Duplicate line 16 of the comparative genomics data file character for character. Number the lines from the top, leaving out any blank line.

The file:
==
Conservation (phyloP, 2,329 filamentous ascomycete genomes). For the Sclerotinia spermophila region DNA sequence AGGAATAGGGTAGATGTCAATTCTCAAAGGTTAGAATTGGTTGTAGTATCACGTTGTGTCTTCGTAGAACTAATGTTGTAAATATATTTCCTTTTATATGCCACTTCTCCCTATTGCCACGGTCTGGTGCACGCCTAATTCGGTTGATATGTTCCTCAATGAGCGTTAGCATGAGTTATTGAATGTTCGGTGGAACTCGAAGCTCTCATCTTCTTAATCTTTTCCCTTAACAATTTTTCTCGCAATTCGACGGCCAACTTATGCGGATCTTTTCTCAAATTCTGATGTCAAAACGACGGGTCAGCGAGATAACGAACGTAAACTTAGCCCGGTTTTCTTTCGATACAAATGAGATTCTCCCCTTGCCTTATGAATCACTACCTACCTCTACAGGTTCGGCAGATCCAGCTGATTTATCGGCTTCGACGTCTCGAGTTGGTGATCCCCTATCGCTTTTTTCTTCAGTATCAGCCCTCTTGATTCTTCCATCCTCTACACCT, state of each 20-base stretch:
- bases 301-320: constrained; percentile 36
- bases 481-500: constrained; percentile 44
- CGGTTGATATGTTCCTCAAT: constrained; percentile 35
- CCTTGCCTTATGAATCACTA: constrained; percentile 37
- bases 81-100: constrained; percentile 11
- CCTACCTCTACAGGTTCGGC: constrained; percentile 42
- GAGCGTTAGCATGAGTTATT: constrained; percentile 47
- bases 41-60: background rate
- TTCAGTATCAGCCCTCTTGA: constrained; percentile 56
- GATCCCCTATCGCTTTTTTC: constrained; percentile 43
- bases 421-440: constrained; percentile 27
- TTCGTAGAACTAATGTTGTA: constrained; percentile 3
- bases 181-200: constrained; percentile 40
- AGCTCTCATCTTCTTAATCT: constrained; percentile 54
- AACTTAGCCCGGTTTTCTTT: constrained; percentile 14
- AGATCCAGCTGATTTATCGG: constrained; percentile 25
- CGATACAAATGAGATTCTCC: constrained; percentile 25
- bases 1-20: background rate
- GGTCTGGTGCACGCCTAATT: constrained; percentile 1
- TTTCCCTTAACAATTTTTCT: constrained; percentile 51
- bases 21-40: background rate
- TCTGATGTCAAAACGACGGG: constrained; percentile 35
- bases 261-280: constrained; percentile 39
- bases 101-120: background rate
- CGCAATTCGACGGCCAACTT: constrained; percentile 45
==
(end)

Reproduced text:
- AACTTAGCCCGGTTTTCTTT: constrained; percentile 14